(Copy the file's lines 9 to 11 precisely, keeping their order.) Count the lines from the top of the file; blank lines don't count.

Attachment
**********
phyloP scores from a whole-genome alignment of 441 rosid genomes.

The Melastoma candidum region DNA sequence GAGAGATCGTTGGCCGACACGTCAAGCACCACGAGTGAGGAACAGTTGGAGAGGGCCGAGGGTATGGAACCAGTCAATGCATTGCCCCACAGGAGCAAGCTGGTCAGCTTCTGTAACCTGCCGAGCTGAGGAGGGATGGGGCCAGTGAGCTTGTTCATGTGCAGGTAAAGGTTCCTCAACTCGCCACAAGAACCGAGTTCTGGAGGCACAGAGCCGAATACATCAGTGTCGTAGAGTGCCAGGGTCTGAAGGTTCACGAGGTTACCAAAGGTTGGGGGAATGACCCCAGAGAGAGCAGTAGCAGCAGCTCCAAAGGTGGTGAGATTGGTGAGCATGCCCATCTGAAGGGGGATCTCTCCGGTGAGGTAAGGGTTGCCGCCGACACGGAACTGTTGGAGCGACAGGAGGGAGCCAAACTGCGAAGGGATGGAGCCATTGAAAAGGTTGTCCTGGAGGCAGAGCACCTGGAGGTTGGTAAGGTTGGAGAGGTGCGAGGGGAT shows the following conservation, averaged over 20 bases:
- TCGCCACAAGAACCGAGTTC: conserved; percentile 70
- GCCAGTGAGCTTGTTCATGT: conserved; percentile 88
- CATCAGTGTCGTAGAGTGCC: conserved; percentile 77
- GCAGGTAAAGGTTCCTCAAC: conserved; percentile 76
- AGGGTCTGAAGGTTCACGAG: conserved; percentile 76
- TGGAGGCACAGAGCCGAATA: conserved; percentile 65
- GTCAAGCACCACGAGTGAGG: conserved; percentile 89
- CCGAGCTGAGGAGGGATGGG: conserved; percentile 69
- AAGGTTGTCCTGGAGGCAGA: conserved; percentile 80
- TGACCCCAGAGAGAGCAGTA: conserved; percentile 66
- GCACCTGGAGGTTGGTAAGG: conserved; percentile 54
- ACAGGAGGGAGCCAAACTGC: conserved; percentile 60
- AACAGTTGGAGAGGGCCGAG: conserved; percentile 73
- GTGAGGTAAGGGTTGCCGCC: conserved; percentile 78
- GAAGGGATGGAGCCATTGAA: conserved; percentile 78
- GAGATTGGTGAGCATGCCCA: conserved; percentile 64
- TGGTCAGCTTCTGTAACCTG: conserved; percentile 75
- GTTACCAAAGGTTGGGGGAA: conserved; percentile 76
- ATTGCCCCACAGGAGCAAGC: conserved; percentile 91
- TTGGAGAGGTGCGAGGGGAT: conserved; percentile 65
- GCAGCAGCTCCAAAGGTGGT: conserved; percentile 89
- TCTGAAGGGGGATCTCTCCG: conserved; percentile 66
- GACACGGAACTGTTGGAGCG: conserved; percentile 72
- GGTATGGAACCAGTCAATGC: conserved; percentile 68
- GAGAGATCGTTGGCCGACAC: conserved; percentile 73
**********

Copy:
- GTCAAGCACCACGAGTGAGG: conserved; percentile 89
- CCGAGCTGAGGAGGGATGGG: conserved; percentile 69
- AAGGTTGTCCTGGAGGCAGA: conserved; percentile 80